We achieve this by fostering collaborations across the private-public-academic landscape, leading advocacy efforts to promote cleantech priorities, and encouraging investment in the San Diego region.
Cleantech San Diego’s membership includes more than 100 local businesses, universities, governments, and nonprofits committed to advancing sustainable solutions for benefit of the economy and the environment.
Since the start in 2007, what has been accomplished within Cleantech San Diego?
Eight years since our founding, we now have 120 private, public, and academic member organizations from across the greater San Diego region supporting our mission. In addition, the San Diego region’s list of cleantech companies has grown from 125 to over 800. Throughout the years we have worked with our members and partners to position San Diego as a leader in the cleantech economy.
Last year San Diego was named the #4 metro region for cleantech leadership in the country. We are the #2 city in the nation for solar installations. We have 18,000 electric vehicles on our roads and more than 900 public charging stations. Furthermore, We are home to the top programs in the nation for algae biofuel research and top companies working in commercialization of biorenewables. We are also fortunate to have access to progressive municipalities, universities, and the military, all committed to advancing cleantech innovations. Our stakeholders clearly view cleantech and sustainability solutions as exciting business opportunities, and the citizens are continuing to demand those solutions.
"Last year San Diego was named the #4 metro region for cleantech leadership in the country. We are the #2 city in the nation for solar installations. We have 18,000 electric vehicles on our roads and more than 900 public charging stations"
What kind of projects does Cleantech San Diego currently work with?
Cleantech San Diego is involved in a variety of public-private initiatives ranging from helping secure Clean Energy Jobs Act (Proposition 39) funds for energy upgrades at San Diego schools, preparing local cleantech startups for market entry through our SCRUB program, and advancing the adoption of electric vehicle infrastructure throughout the region.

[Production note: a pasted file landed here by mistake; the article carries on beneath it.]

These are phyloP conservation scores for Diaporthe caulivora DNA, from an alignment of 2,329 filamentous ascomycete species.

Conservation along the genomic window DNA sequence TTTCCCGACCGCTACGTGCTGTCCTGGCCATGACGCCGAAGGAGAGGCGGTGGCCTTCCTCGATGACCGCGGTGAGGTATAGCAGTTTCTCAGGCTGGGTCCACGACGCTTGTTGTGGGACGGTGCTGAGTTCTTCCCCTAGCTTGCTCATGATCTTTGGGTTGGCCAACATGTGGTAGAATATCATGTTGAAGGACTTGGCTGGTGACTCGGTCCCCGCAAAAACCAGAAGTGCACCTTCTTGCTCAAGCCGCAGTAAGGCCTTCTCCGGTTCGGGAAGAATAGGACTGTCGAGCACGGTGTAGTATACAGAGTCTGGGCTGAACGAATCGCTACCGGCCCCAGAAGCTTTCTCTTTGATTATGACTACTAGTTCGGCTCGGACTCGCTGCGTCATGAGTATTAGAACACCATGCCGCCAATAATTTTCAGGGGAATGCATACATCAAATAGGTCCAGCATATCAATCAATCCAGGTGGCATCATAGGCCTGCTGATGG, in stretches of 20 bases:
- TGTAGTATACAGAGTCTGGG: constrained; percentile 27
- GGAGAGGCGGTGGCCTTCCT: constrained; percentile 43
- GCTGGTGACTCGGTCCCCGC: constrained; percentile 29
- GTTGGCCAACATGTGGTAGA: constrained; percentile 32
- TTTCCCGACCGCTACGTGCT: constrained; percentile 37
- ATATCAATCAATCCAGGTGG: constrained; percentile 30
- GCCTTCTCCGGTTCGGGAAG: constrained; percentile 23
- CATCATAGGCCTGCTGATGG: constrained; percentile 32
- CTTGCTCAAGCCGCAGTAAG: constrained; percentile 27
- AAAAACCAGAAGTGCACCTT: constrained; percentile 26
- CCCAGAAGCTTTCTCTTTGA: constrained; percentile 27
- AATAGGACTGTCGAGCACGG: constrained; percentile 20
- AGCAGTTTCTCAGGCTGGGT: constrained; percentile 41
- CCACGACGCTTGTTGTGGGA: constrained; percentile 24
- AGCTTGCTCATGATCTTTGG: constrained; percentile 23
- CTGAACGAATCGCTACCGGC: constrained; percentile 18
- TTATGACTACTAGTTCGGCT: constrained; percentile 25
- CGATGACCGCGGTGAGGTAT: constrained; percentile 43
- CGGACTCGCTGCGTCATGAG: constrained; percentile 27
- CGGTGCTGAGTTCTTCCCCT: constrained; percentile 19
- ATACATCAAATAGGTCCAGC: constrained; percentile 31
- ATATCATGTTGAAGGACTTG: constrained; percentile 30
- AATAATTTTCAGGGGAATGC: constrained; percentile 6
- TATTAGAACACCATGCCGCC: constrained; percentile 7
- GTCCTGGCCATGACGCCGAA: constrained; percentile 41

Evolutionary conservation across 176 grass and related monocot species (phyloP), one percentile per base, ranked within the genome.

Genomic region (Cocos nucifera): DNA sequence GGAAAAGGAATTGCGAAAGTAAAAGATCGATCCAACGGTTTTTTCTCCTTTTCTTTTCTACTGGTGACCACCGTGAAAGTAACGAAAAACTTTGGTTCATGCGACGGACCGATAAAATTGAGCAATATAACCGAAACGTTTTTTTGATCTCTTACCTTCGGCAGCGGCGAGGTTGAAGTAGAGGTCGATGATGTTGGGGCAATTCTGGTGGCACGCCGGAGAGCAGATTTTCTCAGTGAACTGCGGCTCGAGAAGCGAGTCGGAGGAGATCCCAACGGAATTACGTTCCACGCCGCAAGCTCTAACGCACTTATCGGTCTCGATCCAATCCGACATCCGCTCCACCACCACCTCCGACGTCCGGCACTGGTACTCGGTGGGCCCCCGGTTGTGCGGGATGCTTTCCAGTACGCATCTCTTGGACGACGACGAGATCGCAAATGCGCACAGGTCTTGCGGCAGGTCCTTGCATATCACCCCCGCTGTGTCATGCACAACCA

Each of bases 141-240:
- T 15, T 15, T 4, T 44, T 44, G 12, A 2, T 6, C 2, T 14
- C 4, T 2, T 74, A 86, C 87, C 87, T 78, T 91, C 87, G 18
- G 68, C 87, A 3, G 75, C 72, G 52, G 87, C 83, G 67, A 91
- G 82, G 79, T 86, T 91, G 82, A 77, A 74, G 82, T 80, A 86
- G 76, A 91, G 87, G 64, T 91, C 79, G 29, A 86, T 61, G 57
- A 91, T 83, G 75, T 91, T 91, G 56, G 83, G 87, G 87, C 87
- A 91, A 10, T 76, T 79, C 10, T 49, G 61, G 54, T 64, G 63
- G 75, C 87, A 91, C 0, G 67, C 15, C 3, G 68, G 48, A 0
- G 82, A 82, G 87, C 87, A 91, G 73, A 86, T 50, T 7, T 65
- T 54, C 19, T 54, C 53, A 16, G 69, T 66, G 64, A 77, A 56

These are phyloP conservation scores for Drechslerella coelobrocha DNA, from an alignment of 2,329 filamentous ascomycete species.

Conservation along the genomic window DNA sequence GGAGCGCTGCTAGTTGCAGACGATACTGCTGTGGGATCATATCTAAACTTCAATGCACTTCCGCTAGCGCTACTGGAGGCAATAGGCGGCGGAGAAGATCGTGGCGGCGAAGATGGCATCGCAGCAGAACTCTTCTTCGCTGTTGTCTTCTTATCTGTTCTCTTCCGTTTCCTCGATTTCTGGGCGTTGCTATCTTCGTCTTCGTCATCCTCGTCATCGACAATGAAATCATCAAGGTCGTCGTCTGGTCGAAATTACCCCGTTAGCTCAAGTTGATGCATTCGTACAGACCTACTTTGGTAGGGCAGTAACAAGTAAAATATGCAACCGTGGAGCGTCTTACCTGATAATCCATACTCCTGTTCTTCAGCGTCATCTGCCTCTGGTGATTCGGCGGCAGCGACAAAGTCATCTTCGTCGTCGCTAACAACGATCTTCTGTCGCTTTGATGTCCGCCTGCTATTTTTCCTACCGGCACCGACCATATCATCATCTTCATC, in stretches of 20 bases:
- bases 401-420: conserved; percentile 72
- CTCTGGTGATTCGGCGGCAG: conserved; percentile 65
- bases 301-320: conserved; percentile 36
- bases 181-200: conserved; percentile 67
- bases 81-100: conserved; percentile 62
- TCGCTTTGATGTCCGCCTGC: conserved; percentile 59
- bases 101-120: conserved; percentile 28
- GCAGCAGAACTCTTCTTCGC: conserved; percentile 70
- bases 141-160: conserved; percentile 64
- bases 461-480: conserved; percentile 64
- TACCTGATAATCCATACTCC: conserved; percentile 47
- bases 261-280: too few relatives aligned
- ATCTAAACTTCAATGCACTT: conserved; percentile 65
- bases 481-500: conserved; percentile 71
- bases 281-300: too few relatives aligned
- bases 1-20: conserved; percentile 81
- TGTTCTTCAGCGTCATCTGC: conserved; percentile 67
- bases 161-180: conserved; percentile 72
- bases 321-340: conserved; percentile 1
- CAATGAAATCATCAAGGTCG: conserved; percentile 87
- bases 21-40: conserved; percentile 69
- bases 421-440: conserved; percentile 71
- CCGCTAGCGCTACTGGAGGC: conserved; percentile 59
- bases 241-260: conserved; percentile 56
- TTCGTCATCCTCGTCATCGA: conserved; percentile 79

Additionally, there is a great deal of interest in our Smart Cities San Diego initiative, which is bringing exciting new energy- and cost-saving technologies from companies like Intel, Dell, OSIsoft, and Black & Veatch to landmark locations such as the Port of San Diego, the City of Chula Vista, and the San Diego International Airport. These high-profile cleantech deployments will continue to advance San Diego's position as a global smart city leader.
You are also the executive director of the Cleantech San Diego Education Foundation – tell us more about that! And what kind of projects you work with!
The Cleantech Education Foundation is designed to develop education and workforce development programs aligned with the mission of Cleantech San Diego. The EDGE Initiative – which stands for Educating and Developing workers for the Green Economy – is a great example of this kind of work.
Since 2010 a consortium of local groups have been training biofuel workers at UC San Diego and MiraCosta College with a $4-million grant from the state’s Department of Labor under the EDGE Initiative. The grant involves the work of a number of local public and private partners, including Cleantech San Diego, BIOCOM, BIOCOM Institute, San Diego Regional Economic Development Corporation, Imperial Valley Economic Development Corporation, California Center for Algae Biotechnology (Cal-CAB), UC San Diego, UC San Diego Extension, San Diego State University, San Diego Workforce Partnership, and MiraCosta College. At UC San Diego Extension, over 166 students have enrolled in the EDGE Biofuels Certificate Program and more than 70 certificates had been earned as of last year.
What are your 3 best tips on being climate smart in a big city like San Diego?
In the easiest way possible, for someone who is not so familiar with clean technology, describe what Mining and Fracking Eco Solutions actually do.
Mining & Fracking Eco Solutions use a process called the KNeW process. The KNeW process is a desalination process that converts the salts found in brackish groundwater into fertilizers. The sale of the produced fertilizers offsets the cost of desalination and leaves a reasonable profit. The fact that the KNeW process is not reliant on the sale water, we are able to supply water to the Agriculture market at competitive prices.
What problem is Mining and Fracking Eco Solutions trying to fix/reduce?
All current inland desalination process produces a brine concentrate. The brine concentrate is toxic to the environment and needs to be managed at great expense. The KNeW process does not produce concentrated brine.
Why is Mining and Fracking Eco Solutions a game changer?